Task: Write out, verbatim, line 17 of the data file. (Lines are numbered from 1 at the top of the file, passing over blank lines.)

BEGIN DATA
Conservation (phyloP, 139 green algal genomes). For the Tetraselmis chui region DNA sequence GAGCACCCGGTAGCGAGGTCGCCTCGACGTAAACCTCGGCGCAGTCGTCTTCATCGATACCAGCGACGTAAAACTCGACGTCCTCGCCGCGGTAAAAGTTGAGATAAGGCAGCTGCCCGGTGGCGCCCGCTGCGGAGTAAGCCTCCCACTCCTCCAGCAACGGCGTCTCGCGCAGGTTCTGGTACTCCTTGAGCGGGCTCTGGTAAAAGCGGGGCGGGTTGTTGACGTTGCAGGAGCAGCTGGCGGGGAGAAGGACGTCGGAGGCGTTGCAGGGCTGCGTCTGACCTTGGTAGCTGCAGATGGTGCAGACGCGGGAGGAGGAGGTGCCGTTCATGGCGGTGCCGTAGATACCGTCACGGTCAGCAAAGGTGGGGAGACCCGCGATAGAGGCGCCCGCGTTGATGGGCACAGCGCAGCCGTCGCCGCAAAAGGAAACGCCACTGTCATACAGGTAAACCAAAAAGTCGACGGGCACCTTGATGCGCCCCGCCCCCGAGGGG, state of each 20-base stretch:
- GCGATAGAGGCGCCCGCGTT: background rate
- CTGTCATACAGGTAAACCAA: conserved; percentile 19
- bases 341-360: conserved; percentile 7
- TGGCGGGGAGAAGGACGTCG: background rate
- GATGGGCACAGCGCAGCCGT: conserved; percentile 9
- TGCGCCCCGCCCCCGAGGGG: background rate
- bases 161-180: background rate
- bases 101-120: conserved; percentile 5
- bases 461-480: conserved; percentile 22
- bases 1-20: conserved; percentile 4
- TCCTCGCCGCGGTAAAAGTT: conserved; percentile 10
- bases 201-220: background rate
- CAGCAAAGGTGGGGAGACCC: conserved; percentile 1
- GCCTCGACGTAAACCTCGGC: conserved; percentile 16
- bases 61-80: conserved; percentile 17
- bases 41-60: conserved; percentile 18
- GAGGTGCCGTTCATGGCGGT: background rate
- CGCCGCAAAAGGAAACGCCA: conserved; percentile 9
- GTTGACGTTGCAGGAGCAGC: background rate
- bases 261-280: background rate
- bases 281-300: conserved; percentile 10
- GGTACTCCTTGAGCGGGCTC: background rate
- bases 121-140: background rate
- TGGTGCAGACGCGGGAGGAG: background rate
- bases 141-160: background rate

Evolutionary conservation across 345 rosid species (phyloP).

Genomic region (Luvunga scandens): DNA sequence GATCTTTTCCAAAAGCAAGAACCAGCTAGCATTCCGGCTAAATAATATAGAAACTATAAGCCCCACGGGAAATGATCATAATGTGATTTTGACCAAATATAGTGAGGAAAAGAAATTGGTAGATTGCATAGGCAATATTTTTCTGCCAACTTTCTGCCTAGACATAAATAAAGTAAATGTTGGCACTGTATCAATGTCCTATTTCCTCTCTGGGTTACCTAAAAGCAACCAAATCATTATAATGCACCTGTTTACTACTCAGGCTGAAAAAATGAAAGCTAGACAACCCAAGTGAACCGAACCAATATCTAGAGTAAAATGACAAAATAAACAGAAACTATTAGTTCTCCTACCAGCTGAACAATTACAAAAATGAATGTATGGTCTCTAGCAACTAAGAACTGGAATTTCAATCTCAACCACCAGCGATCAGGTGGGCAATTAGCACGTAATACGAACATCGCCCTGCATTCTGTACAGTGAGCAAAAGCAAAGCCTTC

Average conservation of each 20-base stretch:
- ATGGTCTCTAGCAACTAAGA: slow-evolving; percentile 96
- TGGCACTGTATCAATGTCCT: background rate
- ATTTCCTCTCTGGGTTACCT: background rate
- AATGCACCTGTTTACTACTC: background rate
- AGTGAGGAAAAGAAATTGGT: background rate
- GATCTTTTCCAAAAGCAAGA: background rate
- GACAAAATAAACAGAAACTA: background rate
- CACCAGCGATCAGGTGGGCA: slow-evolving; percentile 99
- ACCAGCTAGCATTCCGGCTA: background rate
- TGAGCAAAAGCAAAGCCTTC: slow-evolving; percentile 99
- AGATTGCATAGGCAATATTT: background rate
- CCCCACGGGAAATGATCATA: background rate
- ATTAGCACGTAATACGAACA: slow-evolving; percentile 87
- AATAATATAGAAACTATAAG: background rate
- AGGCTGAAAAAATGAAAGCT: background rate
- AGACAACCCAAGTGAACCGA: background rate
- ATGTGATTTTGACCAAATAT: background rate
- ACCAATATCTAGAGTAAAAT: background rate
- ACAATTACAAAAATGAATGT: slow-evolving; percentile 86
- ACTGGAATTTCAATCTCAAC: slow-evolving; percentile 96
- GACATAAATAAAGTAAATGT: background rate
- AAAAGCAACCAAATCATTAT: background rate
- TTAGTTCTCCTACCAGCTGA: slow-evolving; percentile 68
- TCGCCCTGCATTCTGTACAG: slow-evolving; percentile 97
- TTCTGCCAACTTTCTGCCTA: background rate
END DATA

- bases 41-60: conserved; percentile 18